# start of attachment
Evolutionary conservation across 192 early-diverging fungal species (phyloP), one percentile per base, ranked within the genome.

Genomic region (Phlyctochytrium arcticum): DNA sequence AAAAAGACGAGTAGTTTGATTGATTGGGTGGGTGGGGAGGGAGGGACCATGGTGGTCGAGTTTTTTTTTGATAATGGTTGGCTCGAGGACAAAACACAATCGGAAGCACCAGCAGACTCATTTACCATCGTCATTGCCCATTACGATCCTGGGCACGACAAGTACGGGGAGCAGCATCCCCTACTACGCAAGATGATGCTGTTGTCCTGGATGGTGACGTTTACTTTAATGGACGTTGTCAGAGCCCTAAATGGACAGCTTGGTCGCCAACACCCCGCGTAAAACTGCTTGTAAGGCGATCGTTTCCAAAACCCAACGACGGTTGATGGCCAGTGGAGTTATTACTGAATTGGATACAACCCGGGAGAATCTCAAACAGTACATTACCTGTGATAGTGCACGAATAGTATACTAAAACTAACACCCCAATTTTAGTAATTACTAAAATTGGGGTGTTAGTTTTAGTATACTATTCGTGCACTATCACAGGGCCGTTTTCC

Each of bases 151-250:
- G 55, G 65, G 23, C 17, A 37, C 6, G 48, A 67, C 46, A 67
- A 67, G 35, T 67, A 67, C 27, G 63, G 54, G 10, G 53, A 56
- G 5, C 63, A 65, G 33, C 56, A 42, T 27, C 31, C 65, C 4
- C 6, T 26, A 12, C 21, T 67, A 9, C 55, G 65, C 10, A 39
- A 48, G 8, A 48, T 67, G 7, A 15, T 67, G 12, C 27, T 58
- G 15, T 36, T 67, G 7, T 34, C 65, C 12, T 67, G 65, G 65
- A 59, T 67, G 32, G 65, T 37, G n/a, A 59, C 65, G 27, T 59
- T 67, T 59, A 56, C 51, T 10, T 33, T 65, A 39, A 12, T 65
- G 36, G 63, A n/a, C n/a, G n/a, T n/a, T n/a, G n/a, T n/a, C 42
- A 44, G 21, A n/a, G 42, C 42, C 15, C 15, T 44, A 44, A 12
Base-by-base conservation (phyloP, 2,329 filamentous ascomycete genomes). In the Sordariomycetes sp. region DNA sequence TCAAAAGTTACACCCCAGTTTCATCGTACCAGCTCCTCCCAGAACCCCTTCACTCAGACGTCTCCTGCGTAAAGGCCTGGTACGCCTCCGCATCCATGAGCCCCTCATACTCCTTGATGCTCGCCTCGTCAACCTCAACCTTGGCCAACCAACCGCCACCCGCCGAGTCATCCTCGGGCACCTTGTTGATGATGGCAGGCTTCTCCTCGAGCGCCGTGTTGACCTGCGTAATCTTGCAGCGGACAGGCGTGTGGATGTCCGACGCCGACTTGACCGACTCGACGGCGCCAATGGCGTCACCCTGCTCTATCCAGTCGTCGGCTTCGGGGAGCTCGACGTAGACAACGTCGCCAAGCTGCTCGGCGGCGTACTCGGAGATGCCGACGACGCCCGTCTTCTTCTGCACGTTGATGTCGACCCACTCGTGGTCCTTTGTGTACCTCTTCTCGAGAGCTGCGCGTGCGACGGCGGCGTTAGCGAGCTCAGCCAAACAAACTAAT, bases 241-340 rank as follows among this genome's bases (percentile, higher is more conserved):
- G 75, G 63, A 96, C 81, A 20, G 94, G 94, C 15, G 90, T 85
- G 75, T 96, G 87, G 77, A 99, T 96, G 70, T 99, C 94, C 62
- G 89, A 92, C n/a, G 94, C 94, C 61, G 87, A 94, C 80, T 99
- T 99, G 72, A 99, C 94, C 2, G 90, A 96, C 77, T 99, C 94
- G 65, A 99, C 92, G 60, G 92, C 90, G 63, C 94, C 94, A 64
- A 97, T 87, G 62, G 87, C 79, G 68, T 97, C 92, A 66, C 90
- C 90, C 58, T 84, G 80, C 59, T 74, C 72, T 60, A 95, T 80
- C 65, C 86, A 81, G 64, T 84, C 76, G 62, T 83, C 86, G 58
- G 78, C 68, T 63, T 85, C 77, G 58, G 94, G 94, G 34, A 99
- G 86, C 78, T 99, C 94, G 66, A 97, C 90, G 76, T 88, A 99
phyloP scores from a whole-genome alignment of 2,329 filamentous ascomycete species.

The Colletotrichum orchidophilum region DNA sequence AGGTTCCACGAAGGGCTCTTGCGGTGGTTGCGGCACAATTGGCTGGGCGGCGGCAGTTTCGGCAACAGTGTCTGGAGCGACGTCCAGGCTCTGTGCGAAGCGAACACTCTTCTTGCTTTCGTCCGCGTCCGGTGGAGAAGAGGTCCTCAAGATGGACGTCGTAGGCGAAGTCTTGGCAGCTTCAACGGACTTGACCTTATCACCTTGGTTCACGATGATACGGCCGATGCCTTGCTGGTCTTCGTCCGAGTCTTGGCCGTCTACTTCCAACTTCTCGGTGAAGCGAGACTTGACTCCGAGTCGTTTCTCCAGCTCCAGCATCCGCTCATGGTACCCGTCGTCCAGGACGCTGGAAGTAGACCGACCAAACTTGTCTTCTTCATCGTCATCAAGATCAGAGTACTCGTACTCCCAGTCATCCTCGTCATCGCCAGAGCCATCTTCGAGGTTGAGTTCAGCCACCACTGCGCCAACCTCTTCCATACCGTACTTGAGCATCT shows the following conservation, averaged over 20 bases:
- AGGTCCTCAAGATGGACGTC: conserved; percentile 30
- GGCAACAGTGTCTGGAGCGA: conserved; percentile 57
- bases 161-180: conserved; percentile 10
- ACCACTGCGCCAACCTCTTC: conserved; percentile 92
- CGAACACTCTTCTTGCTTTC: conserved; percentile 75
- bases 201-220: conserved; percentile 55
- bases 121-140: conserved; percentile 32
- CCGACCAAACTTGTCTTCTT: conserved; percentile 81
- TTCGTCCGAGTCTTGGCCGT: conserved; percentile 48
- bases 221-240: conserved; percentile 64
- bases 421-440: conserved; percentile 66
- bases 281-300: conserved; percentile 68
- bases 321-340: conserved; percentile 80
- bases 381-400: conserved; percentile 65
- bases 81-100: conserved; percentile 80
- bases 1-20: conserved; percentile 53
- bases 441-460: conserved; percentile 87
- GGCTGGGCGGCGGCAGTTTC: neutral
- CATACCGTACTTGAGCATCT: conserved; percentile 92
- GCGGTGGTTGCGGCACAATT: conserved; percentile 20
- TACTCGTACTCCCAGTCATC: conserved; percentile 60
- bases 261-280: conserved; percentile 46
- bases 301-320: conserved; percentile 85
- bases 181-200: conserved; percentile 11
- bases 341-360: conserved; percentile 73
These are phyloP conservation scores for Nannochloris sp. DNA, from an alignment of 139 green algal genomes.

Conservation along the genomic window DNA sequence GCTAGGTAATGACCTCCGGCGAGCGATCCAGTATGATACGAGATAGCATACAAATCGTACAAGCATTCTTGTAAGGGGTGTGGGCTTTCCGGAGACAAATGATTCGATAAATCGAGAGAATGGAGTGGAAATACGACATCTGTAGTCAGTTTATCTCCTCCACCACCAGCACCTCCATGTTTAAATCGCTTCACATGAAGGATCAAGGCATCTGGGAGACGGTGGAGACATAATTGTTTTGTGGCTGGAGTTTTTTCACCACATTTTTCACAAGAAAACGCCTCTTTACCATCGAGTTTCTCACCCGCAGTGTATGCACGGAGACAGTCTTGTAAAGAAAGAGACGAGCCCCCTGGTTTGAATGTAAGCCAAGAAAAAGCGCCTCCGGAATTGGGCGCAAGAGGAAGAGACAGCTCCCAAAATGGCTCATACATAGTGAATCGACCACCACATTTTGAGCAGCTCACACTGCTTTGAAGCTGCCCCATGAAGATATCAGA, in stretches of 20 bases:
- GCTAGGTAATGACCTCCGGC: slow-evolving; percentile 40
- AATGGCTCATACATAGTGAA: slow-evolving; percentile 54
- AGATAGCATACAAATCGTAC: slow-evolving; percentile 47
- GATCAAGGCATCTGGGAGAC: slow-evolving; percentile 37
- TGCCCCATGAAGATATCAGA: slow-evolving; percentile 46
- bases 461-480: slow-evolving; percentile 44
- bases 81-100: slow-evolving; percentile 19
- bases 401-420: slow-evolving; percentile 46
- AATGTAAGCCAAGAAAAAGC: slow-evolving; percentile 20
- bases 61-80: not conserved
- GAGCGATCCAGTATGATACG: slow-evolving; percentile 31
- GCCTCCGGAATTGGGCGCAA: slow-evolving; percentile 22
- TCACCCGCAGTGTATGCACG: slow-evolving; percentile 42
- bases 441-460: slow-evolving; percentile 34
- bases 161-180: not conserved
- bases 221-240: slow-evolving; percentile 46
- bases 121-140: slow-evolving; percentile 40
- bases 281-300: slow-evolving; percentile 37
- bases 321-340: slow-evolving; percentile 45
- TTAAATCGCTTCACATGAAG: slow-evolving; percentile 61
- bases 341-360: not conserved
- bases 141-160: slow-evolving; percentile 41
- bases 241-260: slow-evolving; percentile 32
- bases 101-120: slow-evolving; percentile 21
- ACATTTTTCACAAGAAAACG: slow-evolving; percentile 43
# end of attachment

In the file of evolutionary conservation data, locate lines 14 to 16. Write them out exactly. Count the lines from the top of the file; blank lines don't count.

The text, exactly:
Base-by-base conservation (phyloP, 2,329 filamentous ascomycete genomes). In the Sordariomycetes sp. region DNA sequence TCAAAAGTTACACCCCAGTTTCATCGTACCAGCTCCTCCCAGAACCCCTTCACTCAGACGTCTCCTGCGTAAAGGCCTGGTACGCCTCCGCATCCATGAGCCCCTCATACTCCTTGATGCTCGCCTCGTCAACCTCAACCTTGGCCAACCAACCGCCACCCGCCGAGTCATCCTCGGGCACCTTGTTGATGATGGCAGGCTTCTCCTCGAGCGCCGTGTTGACCTGCGTAATCTTGCAGCGGACAGGCGTGTGGATGTCCGACGCCGACTTGACCGACTCGACGGCGCCAATGGCGTCACCCTGCTCTATCCAGTCGTCGGCTTCGGGGAGCTCGACGTAGACAACGTCGCCAAGCTGCTCGGCGGCGTACTCGGAGATGCCGACGACGCCCGTCTTCTTCTGCACGTTGATGTCGACCCACTCGTGGTCCTTTGTGTACCTCTTCTCGAGAGCTGCGCGTGCGACGGCGGCGTTAGCGAGCTCAGCCAAACAAACTAAT, bases 241-340 rank as follows among this genome's bases (percentile, higher is more conserved):
- G 75, G 63, A 96, C 81, A 20, G 94, G 94, C 15, G 90, T 85
- G 75, T 96, G 87, G 77, A 99, T 96, G 70, T 99, C 94, C 62